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Sharing Yoga with Refugees

Of the many tangible and intangible beauties in life, I have had the chance to not only experience some of them,

but also merge two beauties together: yoga and sharing.

Through collaborating with ioi strategic design, I was given the opportunity to give a yoga class to a group of lovely girls.

Given that this project has been on my mind ever since I started training, I was not only excited to see it happen, but also a little bit worried. What should I expect? Will the group be interested? Will they be able to interact and engage with me?

I wanted to help these girls restore confidence and self-esteem, because I believe in the power of yoga to reduce anxiety and depression. I believe in its power to give energy and hope, to make them feel strong, independent, and safe. I tried to loosen-up the class and make the atmosphere more relaxed, I didn't want them to take it very seriously, I just wanted them to have fun, find that spark in yoga and just love it.

Oh how far did they exceed my expectations. Their engagement was truly like no other. Seeing yoga affect their bodies and minds - making them remember what it feels like to be safe and in inhabitable places once again - is perhaps the main reason I want this one-time class to become a regular class.

That being said, I think that these girls should and need to experience the real benefits of yoga - give them grounding and help them get back in touch with their bodies. One of the toughest things in Yoga, I believe, is to learn to control your breathing. This helps calm the nervous system and in turn calms the mind, which is key to help them feel empowered to rebuild their lives and most importantly, integrate.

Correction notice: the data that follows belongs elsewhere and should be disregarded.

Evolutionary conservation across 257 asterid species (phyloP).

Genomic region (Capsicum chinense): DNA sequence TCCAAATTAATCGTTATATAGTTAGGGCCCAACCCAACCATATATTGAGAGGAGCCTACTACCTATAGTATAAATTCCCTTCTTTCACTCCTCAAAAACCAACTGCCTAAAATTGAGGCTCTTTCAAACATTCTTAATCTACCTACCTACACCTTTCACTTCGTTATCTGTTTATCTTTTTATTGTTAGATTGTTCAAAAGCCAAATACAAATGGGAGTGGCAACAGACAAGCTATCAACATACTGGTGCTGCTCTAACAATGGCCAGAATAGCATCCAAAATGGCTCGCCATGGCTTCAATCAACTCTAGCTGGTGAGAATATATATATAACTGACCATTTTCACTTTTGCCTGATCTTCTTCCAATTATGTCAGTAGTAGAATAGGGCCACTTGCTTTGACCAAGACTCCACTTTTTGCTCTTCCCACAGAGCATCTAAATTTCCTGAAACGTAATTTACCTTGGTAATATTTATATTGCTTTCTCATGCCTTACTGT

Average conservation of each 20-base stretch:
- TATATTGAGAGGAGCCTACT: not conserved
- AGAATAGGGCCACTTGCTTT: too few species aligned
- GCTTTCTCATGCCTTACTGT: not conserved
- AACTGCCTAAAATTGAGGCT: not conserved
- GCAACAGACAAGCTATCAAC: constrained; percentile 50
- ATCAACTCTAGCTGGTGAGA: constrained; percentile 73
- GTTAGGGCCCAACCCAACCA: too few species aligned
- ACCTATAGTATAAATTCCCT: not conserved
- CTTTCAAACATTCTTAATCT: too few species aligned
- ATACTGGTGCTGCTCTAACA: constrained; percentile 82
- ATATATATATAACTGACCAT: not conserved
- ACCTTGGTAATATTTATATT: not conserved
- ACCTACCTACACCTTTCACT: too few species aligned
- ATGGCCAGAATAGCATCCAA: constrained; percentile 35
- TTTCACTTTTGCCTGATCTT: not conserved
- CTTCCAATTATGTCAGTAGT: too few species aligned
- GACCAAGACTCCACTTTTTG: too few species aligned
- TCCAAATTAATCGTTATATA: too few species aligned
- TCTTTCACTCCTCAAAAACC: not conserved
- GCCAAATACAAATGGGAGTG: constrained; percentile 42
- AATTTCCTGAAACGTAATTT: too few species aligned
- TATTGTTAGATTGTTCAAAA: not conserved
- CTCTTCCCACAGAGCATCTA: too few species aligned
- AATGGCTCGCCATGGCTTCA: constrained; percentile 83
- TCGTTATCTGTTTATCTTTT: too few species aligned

To me, Yoga has the power to tackle deeper levels of trauma that psychological work alone cannot not reach.

I am certainly not a therapist, at least in its conventional sense. But a trauma-sensitive practice can help release stress by bringing greater attention to the physiology of a person and ultimately integrating this awareness with an opening up of the mind. A combination of physical postures, called asanas, breathing exercises and meditation can help ground, empower and relax both the body and mind.

Sharing yoga with refugees was truly an experience like no other for me. The results were visible in simply how the girls carried themselves differently when leaving the class to when they came. To me, having one of the girls come to me after class to tell me that she felt relaxed for the first time since a while, changed my experience with refugees from challenging, to rewarding.


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